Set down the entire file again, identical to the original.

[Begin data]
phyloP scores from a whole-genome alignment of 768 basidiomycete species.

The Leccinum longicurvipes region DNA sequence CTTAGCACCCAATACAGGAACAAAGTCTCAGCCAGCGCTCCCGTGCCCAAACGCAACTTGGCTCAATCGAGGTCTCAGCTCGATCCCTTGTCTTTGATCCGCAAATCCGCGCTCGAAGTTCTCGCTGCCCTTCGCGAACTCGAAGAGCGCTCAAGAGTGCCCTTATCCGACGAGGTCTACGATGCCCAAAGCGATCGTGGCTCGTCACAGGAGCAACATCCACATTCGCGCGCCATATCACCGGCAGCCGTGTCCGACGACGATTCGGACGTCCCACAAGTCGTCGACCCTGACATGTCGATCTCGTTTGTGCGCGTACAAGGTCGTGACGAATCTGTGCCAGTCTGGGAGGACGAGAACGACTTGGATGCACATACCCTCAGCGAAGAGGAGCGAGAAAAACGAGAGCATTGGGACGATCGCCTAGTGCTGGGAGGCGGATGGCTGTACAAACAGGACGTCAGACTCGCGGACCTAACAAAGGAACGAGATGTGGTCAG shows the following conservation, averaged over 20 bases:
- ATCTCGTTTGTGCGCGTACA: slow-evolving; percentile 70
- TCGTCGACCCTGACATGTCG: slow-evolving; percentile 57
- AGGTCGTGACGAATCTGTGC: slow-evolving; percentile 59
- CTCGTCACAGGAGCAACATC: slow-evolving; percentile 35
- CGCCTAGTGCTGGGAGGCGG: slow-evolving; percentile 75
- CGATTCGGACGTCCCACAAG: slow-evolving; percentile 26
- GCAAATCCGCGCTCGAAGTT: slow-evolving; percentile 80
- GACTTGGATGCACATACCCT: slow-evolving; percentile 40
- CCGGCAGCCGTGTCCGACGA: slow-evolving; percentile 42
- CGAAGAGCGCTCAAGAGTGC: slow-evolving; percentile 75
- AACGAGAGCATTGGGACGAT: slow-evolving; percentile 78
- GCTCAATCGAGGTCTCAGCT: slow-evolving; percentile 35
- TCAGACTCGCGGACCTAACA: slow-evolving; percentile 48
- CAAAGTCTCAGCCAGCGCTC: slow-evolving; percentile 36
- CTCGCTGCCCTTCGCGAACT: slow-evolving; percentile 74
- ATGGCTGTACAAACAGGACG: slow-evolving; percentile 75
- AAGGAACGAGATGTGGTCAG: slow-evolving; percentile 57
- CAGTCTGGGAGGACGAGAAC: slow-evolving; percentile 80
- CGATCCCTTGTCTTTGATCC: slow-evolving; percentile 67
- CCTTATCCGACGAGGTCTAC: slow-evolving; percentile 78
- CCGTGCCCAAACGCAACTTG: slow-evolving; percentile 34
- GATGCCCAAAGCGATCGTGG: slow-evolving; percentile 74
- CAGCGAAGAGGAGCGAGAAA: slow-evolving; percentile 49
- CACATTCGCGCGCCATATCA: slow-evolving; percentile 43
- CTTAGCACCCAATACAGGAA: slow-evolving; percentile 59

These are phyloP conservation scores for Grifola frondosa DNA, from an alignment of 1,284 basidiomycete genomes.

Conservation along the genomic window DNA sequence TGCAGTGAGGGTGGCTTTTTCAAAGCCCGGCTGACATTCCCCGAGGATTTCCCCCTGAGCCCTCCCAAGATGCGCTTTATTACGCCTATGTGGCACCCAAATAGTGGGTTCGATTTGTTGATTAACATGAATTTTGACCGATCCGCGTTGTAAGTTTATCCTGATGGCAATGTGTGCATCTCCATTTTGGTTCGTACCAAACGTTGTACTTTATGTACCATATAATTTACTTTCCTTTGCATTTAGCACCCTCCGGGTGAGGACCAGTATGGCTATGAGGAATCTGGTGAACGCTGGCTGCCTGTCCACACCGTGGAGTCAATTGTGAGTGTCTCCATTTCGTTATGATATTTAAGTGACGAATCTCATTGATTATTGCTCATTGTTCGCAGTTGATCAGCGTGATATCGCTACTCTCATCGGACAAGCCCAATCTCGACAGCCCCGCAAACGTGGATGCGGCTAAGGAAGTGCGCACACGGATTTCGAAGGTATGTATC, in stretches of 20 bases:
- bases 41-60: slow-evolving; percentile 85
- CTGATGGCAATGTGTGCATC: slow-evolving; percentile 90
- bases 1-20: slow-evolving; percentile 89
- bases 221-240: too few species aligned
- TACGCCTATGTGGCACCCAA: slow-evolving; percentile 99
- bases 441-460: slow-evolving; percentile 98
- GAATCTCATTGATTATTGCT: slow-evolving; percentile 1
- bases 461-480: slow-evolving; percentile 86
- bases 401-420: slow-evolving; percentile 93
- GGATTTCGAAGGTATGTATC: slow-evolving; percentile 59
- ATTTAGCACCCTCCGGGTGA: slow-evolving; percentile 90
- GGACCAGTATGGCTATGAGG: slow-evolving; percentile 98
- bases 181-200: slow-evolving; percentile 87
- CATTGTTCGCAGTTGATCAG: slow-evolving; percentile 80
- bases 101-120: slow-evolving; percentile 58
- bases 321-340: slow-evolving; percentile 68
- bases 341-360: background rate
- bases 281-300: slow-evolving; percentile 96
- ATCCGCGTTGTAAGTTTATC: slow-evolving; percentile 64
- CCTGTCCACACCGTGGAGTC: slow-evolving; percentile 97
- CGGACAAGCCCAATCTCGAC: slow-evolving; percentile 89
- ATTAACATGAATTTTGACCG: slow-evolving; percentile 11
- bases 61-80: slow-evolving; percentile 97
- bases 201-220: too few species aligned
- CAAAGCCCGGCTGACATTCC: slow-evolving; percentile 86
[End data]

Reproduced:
phyloP scores from a whole-genome alignment of 768 basidiomycete species.

The Leccinum longicurvipes region DNA sequence CTTAGCACCCAATACAGGAACAAAGTCTCAGCCAGCGCTCCCGTGCCCAAACGCAACTTGGCTCAATCGAGGTCTCAGCTCGATCCCTTGTCTTTGATCCGCAAATCCGCGCTCGAAGTTCTCGCTGCCCTTCGCGAACTCGAAGAGCGCTCAAGAGTGCCCTTATCCGACGAGGTCTACGATGCCCAAAGCGATCGTGGCTCGTCACAGGAGCAACATCCACATTCGCGCGCCATATCACCGGCAGCCGTGTCCGACGACGATTCGGACGTCCCACAAGTCGTCGACCCTGACATGTCGATCTCGTTTGTGCGCGTACAAGGTCGTGACGAATCTGTGCCAGTCTGGGAGGACGAGAACGACTTGGATGCACATACCCTCAGCGAAGAGGAGCGAGAAAAACGAGAGCATTGGGACGATCGCCTAGTGCTGGGAGGCGGATGGCTGTACAAACAGGACGTCAGACTCGCGGACCTAACAAAGGAACGAGATGTGGTCAG shows the following conservation, averaged over 20 bases:
- ATCTCGTTTGTGCGCGTACA: slow-evolving; percentile 70
- TCGTCGACCCTGACATGTCG: slow-evolving; percentile 57
- AGGTCGTGACGAATCTGTGC: slow-evolving; percentile 59
- CTCGTCACAGGAGCAACATC: slow-evolving; percentile 35
- CGCCTAGTGCTGGGAGGCGG: slow-evolving; percentile 75
- CGATTCGGACGTCCCACAAG: slow-evolving; percentile 26
- GCAAATCCGCGCTCGAAGTT: slow-evolving; percentile 80
- GACTTGGATGCACATACCCT: slow-evolving; percentile 40
- CCGGCAGCCGTGTCCGACGA: slow-evolving; percentile 42
- CGAAGAGCGCTCAAGAGTGC: slow-evolving; percentile 75
- AACGAGAGCATTGGGACGAT: slow-evolving; percentile 78
- GCTCAATCGAGGTCTCAGCT: slow-evolving; percentile 35
- TCAGACTCGCGGACCTAACA: slow-evolving; percentile 48
- CAAAGTCTCAGCCAGCGCTC: slow-evolving; percentile 36
- CTCGCTGCCCTTCGCGAACT: slow-evolving; percentile 74
- ATGGCTGTACAAACAGGACG: slow-evolving; percentile 75
- AAGGAACGAGATGTGGTCAG: slow-evolving; percentile 57
- CAGTCTGGGAGGACGAGAAC: slow-evolving; percentile 80
- CGATCCCTTGTCTTTGATCC: slow-evolving; percentile 67
- CCTTATCCGACGAGGTCTAC: slow-evolving; percentile 78
- CCGTGCCCAAACGCAACTTG: slow-evolving; percentile 34
- GATGCCCAAAGCGATCGTGG: slow-evolving; percentile 74
- CAGCGAAGAGGAGCGAGAAA: slow-evolving; percentile 49
- CACATTCGCGCGCCATATCA: slow-evolving; percentile 43
- CTTAGCACCCAATACAGGAA: slow-evolving; percentile 59

These are phyloP conservation scores for Grifola frondosa DNA, from an alignment of 1,284 basidiomycete genomes.

Conservation along the genomic window DNA sequence TGCAGTGAGGGTGGCTTTTTCAAAGCCCGGCTGACATTCCCCGAGGATTTCCCCCTGAGCCCTCCCAAGATGCGCTTTATTACGCCTATGTGGCACCCAAATAGTGGGTTCGATTTGTTGATTAACATGAATTTTGACCGATCCGCGTTGTAAGTTTATCCTGATGGCAATGTGTGCATCTCCATTTTGGTTCGTACCAAACGTTGTACTTTATGTACCATATAATTTACTTTCCTTTGCATTTAGCACCCTCCGGGTGAGGACCAGTATGGCTATGAGGAATCTGGTGAACGCTGGCTGCCTGTCCACACCGTGGAGTCAATTGTGAGTGTCTCCATTTCGTTATGATATTTAAGTGACGAATCTCATTGATTATTGCTCATTGTTCGCAGTTGATCAGCGTGATATCGCTACTCTCATCGGACAAGCCCAATCTCGACAGCCCCGCAAACGTGGATGCGGCTAAGGAAGTGCGCACACGGATTTCGAAGGTATGTATC, in stretches of 20 bases:
- bases 41-60: slow-evolving; percentile 85
- CTGATGGCAATGTGTGCATC: slow-evolving; percentile 90
- bases 1-20: slow-evolving; percentile 89
- bases 221-240: too few species aligned
- TACGCCTATGTGGCACCCAA: slow-evolving; percentile 99
- bases 441-460: slow-evolving; percentile 98
- GAATCTCATTGATTATTGCT: slow-evolving; percentile 1
- bases 461-480: slow-evolving; percentile 86
- bases 401-420: slow-evolving; percentile 93
- GGATTTCGAAGGTATGTATC: slow-evolving; percentile 59
- ATTTAGCACCCTCCGGGTGA: slow-evolving; percentile 90
- GGACCAGTATGGCTATGAGG: slow-evolving; percentile 98
- bases 181-200: slow-evolving; percentile 87
- CATTGTTCGCAGTTGATCAG: slow-evolving; percentile 80
- bases 101-120: slow-evolving; percentile 58
- bases 321-340: slow-evolving; percentile 68
- bases 341-360: background rate
- bases 281-300: slow-evolving; percentile 96
- ATCCGCGTTGTAAGTTTATC: slow-evolving; percentile 64
- CCTGTCCACACCGTGGAGTC: slow-evolving; percentile 97
- CGGACAAGCCCAATCTCGAC: slow-evolving; percentile 89
- ATTAACATGAATTTTGACCG: slow-evolving; percentile 11
- bases 61-80: slow-evolving; percentile 97
- bases 201-220: too few species aligned
- CAAAGCCCGGCTGACATTCC: slow-evolving; percentile 86